One limitation is that an LLC’s equity ownership interests generally cannot be traded on an established securities market or readily traded on a secondary market without causing the LLC to be classified as a corporation for federal income tax purposes (thereby sacrificing its tax advantages over a corporation). This limitation on access to public equity markets is sometimes cited as a disadvantage of organizing a startup business as an LLC. However, access to the public capital markets is generally not an immediate concern for a startup entity. And, if and when the entity seeks to access the  public capital markets, the entity can be converted to a corporation as part of preparing the company for the offering without any taxable gain and without undue expense or delay. Moreover, a public offering for a company initially formed as an LLC can often be effected in a more tax-efficient matter than for a company initially formed as a corporation.5 Therefore, the mere potential for a future public equity offering is generally not a valid justification for initially organizing a startup entity as a corporation rather than as an LLC.

Perhaps the most commonly cited disadvantage of LLCs is their inability to attract capital from most VC fund investors and certain other institutional investors. These investors object to the complexity of the flow-through tax treatment of LLCs, and to the repercussions for non-U.S. persons or tax exempt organizations.6 On a more practical level, the VC industry has invested substantial time and money in designing financing documents based on the corporate entity model, and the per-deal investment size is generally not sufficient to justify the expense of modifying the document terms to accommodate an LLC entity structure. Some VC and institutional investors will consider an investment in an LLC, and their ranks have grown over time, but they are still a small minority, particularly for relatively small investments.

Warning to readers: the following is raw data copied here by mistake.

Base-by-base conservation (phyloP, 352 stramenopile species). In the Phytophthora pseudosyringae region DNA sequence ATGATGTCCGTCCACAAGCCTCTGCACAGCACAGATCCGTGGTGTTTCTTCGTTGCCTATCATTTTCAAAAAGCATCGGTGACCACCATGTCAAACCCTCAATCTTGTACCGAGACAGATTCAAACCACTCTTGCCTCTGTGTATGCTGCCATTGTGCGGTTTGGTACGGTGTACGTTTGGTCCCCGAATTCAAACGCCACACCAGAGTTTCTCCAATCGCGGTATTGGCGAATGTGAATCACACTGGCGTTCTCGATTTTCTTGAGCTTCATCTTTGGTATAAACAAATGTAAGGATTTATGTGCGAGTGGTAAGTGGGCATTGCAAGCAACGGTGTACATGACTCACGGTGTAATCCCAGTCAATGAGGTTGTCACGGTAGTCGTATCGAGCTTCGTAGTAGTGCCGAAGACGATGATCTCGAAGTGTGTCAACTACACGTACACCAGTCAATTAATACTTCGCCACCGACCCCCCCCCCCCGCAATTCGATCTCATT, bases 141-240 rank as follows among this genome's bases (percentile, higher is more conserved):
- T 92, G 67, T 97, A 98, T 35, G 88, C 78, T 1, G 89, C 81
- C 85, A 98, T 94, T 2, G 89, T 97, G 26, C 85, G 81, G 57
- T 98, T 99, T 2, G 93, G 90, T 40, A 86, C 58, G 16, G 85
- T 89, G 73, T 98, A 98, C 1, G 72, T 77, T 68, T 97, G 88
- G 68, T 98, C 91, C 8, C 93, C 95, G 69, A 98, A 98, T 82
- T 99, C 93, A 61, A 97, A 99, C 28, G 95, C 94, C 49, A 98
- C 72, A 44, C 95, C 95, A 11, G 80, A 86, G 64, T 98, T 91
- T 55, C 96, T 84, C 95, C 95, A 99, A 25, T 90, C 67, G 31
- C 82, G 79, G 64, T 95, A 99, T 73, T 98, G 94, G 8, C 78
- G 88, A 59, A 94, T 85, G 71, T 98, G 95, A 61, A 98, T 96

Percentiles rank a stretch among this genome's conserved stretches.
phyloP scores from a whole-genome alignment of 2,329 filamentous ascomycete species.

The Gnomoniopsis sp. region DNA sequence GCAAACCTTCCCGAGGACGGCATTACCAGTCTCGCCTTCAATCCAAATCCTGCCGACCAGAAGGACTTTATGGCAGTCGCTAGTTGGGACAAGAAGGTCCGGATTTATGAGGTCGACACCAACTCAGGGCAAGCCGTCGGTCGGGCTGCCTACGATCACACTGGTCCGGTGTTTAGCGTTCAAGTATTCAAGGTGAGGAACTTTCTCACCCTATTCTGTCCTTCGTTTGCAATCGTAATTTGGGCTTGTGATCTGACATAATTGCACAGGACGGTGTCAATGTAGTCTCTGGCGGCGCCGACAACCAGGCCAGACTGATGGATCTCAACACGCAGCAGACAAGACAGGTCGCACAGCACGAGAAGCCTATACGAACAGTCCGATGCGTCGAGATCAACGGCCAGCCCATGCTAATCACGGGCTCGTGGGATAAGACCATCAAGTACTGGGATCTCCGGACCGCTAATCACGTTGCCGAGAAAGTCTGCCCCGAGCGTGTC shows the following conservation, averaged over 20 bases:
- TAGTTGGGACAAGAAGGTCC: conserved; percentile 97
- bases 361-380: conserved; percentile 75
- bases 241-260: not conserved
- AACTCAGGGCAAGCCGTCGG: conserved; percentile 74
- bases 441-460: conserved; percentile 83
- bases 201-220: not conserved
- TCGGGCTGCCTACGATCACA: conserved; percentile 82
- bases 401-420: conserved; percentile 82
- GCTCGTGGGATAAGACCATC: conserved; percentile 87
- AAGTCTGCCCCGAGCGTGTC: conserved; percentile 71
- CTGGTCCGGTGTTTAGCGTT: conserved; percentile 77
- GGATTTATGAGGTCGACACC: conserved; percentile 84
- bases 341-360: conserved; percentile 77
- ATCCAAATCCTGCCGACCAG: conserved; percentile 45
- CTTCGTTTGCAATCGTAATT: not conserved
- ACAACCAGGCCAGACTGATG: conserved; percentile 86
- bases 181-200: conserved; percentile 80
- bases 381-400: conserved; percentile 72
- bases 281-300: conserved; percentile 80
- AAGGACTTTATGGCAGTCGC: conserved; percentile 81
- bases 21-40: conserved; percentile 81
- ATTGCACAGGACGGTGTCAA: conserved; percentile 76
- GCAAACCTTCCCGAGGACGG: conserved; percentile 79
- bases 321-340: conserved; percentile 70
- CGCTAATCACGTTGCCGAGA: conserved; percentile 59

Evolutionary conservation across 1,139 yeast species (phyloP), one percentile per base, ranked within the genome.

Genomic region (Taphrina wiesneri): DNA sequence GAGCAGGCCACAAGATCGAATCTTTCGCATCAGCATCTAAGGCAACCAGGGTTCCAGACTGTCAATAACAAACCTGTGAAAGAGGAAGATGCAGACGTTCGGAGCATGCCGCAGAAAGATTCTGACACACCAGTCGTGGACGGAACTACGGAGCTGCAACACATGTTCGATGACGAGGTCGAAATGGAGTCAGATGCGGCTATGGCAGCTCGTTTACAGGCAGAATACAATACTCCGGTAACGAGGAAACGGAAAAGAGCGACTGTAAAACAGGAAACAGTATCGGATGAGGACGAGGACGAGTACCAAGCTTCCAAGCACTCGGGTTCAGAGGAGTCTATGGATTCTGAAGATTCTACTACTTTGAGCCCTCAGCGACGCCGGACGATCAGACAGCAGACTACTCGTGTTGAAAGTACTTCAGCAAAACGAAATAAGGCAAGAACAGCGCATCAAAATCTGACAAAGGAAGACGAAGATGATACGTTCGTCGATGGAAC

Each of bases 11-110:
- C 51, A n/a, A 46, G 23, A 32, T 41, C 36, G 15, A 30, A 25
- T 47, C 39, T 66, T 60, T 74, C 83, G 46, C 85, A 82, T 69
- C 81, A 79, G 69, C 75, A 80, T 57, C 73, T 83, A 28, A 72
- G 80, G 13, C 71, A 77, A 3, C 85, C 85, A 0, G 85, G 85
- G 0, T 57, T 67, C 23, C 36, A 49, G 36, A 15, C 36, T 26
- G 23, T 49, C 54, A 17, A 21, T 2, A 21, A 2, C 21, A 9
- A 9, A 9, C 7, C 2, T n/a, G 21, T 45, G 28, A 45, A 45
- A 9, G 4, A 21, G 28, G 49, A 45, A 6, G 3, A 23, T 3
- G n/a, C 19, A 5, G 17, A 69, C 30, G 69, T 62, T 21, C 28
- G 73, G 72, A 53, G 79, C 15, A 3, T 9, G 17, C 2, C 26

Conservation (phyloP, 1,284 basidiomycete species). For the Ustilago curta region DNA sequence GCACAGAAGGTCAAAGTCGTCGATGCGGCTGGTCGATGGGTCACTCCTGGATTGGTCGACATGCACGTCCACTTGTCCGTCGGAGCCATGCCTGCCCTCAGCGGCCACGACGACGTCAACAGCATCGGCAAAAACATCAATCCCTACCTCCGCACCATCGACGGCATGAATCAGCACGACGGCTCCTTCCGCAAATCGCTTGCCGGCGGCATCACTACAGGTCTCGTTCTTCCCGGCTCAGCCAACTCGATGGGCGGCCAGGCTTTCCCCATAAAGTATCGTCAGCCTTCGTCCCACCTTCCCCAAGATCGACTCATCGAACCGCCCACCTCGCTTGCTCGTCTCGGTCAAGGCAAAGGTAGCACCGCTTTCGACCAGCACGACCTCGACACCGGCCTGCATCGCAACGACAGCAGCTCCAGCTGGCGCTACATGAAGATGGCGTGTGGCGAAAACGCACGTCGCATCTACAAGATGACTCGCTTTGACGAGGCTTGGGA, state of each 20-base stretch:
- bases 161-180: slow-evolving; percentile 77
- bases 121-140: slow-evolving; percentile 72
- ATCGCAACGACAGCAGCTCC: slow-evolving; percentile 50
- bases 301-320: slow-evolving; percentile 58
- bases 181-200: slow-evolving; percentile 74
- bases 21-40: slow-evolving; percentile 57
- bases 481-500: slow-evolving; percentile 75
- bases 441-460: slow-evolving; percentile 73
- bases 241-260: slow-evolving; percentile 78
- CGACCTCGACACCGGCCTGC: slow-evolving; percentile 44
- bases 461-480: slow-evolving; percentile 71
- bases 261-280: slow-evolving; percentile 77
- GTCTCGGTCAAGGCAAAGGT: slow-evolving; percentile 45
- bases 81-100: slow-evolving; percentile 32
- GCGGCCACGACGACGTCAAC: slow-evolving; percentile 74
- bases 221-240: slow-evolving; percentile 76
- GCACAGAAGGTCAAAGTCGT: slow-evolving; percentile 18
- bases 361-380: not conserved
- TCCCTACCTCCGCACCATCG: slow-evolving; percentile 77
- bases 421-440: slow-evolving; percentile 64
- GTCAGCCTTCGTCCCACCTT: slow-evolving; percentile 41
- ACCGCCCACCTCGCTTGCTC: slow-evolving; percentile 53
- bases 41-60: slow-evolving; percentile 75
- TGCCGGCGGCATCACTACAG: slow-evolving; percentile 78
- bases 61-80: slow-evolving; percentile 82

Many advisers counsel startup businesses to organize as a corporation at the outset as a means of demonstrating financial sophistication and avoiding potential complications when seeking VC or institutional funding. This might make sense for an entrepreneur actively seeking VC or institutional capital at the time the business is formed. But for a startup business that might be able to rely on other sources of capital (e.g., “friends and family,” wealthy individual investors, strategic investors, etc.), initially organizing as an LLC is generally a better choice. If the founder later determines that the company needs to convert to a corporation facilitate a VC investment (or for any other reason, including to take advantage of the tax benefits of Section 1202 qualified small business stock), the founder can generally convert the LLC to a corporation at that time inexpensively, quickly, and with no adverse tax effects.

But once a company is organized as, converted to, or elects to be classified for tax purposes as, a corporation, it generally cannot convert to an LLC without adverse tax effects. In this respect, a corporation has been likened to a lobster trap: easy to get into, but hard to get out of.

LLC Equity Compensation Plans

An LLC can generally issue any type of equity compensation awards that a corporation can issue, and can often achieve tax results more favorable than those possible with a corporation.7